A big thanks in order, too, for 12-year-old Robbie Welsh of Manchester, Mo., who took the picture you see above. If you missed my talk with his mother, Sarah Welsh, earlier this week about her son’s budding photography/videography skills and, better yet, his huge interest in the business and community of trucking, follow this link to hear this week’s edition of the Overdrive Radio podcast:
And whether you’re on the road, home or giving thanks elsewhere with friends or family this year, know that we’re all glad you’re here to take us along with you on the long road that is the American story.
A-and as I did last year (see my favorite cilantro-spiked slaw — accidental crop has not been quite as good this year as last, unfortunately), here’s a bit of a recipe to green-out your Thanksgiving dinner with a vegetable I have had quite a lot of this year, and by a trick of the weather and/or rotation and/or bacillus thuringiensis managed to keep the pernicious harlequin beetle and hungry worms of the white moth from destroying (didn’t work so well in 2017): collard greens. My method — easily varied according to your tastes — mixes a bit of the traditional with the not-so.
*Collards (for our purposes here, we’ll say the equivalent of two of the typical bunches you might see in any given grocery)
*Fatty pork for simmering (I’ve used smoked pork shoulder, a little rib meat and bones, bacon, hamhock, smoked sausage of various types and other options — any likely to achieve desired results)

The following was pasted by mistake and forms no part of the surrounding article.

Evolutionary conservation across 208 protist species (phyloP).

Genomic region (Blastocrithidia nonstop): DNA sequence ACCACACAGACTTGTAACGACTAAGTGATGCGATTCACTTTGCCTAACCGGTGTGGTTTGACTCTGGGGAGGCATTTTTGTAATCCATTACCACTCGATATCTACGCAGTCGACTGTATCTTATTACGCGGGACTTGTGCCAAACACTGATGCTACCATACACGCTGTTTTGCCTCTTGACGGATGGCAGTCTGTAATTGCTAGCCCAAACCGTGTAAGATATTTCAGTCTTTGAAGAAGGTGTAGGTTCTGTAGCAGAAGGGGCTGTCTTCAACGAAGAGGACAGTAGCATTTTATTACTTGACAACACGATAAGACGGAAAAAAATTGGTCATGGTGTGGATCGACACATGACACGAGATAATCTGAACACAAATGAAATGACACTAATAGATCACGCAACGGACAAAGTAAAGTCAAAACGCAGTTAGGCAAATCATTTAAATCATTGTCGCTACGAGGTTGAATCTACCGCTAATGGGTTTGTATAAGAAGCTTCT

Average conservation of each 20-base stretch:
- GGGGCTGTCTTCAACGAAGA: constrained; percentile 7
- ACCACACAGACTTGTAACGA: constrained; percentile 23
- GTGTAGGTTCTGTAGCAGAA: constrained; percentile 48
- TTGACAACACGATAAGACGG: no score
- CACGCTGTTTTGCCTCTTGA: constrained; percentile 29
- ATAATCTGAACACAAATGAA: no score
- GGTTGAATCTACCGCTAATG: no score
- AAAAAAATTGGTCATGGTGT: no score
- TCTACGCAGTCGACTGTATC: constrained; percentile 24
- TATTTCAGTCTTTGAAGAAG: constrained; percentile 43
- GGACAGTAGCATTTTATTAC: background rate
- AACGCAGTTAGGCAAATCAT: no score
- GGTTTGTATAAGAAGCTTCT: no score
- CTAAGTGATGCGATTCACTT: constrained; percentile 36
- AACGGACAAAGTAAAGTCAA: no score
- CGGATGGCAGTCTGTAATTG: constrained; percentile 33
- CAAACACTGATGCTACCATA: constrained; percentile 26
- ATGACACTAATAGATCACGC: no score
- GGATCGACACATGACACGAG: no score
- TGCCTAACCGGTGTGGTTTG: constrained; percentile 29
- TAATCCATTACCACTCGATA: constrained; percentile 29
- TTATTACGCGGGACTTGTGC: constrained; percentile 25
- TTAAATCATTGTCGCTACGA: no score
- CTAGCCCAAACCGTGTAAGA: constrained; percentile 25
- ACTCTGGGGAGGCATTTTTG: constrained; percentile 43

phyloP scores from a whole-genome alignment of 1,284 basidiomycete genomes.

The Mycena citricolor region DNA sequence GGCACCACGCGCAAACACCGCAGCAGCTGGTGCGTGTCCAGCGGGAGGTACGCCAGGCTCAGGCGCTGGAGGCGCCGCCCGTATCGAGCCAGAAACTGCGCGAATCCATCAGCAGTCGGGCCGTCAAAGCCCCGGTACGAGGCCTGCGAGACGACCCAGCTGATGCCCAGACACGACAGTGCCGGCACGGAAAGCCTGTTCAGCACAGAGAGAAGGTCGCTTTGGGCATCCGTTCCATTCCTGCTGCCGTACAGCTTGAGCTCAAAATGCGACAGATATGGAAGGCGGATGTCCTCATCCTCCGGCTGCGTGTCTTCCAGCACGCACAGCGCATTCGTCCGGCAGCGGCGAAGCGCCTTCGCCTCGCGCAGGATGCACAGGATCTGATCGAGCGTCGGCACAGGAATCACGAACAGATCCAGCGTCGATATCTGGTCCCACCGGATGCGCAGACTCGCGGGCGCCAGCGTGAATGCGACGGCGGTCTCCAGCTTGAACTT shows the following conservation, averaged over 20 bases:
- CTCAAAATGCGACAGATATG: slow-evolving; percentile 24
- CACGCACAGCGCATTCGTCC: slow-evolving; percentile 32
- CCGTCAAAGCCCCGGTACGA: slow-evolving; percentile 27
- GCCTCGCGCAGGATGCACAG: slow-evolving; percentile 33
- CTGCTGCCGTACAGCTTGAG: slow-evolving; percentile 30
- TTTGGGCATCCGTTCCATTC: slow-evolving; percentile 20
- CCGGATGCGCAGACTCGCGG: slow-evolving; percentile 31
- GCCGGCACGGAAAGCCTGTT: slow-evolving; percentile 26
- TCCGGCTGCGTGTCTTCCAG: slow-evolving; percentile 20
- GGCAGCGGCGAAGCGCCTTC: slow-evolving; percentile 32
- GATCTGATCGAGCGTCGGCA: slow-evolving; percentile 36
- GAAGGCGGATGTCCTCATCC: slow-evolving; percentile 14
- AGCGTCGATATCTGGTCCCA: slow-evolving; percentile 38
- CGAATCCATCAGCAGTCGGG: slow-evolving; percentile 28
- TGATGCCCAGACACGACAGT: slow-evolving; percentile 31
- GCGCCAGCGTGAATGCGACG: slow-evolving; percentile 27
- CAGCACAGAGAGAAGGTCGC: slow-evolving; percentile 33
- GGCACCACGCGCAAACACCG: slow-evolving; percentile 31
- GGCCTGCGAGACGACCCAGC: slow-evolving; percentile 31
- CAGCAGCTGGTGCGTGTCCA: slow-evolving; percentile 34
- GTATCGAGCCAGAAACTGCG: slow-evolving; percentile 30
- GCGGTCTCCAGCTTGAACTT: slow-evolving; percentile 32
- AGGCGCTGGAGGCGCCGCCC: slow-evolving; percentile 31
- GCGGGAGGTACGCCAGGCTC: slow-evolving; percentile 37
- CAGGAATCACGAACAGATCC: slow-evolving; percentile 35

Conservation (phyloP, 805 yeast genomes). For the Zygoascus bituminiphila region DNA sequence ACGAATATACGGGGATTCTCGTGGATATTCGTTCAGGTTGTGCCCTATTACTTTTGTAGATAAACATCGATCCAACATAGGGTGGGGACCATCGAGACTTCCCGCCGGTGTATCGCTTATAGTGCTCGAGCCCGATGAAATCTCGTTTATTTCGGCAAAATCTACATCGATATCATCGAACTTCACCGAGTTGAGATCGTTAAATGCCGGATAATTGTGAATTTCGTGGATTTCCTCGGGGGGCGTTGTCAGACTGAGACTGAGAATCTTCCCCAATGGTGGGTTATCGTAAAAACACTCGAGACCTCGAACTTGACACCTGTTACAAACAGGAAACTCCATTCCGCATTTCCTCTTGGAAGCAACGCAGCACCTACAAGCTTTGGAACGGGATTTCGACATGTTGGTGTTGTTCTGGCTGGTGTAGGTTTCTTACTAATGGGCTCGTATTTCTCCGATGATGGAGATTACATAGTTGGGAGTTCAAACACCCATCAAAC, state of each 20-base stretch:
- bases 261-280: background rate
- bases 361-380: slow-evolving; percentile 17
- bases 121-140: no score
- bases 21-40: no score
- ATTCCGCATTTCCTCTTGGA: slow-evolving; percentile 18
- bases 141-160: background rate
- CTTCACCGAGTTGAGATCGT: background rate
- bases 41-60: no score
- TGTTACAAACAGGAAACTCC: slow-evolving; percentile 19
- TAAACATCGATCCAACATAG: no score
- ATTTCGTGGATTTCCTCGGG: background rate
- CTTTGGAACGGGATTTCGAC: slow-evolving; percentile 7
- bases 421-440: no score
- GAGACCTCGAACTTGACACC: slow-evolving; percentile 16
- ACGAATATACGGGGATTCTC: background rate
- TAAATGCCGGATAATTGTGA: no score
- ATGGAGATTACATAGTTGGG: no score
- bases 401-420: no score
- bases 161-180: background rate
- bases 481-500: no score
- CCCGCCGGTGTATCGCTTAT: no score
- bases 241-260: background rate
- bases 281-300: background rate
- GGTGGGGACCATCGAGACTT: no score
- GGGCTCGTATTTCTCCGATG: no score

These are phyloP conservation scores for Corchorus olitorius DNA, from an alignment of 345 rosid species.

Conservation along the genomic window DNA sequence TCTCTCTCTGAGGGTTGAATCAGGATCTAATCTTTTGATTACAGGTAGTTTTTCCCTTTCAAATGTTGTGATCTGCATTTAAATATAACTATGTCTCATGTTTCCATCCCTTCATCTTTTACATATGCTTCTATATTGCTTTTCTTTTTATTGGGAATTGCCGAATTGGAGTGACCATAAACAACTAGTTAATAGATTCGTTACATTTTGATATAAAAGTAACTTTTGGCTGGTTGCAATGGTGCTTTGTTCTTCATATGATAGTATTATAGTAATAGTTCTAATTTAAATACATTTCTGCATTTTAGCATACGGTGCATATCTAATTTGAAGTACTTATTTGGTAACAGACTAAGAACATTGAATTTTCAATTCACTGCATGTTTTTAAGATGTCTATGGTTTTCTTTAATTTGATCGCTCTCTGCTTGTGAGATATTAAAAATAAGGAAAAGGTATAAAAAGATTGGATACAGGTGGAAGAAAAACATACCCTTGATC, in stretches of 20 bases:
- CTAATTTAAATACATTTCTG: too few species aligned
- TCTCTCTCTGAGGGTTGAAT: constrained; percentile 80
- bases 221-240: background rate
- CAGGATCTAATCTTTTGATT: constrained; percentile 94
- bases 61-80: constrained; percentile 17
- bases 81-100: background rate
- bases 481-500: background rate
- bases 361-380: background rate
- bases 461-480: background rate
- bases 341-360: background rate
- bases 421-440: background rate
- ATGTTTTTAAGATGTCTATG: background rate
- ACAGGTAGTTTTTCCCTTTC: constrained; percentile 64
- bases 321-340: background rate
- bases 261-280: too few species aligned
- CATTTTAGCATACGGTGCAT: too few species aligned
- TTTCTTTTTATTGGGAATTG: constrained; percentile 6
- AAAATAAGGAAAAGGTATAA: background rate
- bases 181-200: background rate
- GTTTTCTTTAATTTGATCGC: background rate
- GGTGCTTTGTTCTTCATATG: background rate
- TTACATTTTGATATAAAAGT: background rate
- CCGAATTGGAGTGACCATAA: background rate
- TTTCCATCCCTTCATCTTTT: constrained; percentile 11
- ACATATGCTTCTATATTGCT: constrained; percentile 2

*One medium onion, diced
*Two-three garlic cloves, minced
*Cup and a half of apple cider vinegar (or more, or less, depending on how much pucker you want out of the experience…)
*Hot sauce or a few dried hot chilis (speaking of incredible garden crops this year…)
*Tablespoon of olive oil
*Water or bone broth or a combination
*Coarse kosher salt
- Wash collards.
- Heat oil in large-ish pot or dutch oven (something with a lid is key), adding pork and onion and cooking on medium-high heat until onion is close to translucent.
- Add garlic and splash in all of the cider vinegar and four-five shakes of the wocestershire-sauce bottle to create your pot liquor. Depending on how salty your chosen pork is, add a teaspoon or two (or none at all) of salt. Reduce heat to medium and let cook for a few minutes while you:
- Prepare to chop collards. If collard leaves are sizable as in the typical grocery-bought variety (I pick ’em smaller than that and if you do too then skip this step), de-stem.
- Chop in batches. (Five-six batches for this amount of collards, I’d guess.) With each batch chopped, add to the pot with a few more shakes of the Worcestershire bottle, mix with the pot liquor, and cover all with the lid. Repeat. Repeat. Repeat.
- Once all collards have had some time to steam with the vinegar/etc. liquor, cooking down considerably (several minutes after the last batch added), add a few shakes of hot sauce or your dried hot chilis if you’re using those. Cover all with broth or water or combination thereof, and bring to a simmer, reducing heat to maintain.
For large collard leaves, simmer for at least a couple hours, more if needed. Smaller leaves could easily take less time than that. After, remove chilis and serve in bowls with a little of the broth, or drained through a slotted spoon with your Thanksgiving feast on a plate, however you like it. When my daughter was four years old she proclaimed collard greens her favorite food. This is what she was eating. I figure if you can get a four-year-old to eat greens, they might be pretty OK.
If you try it, let me know! Enjoy the day.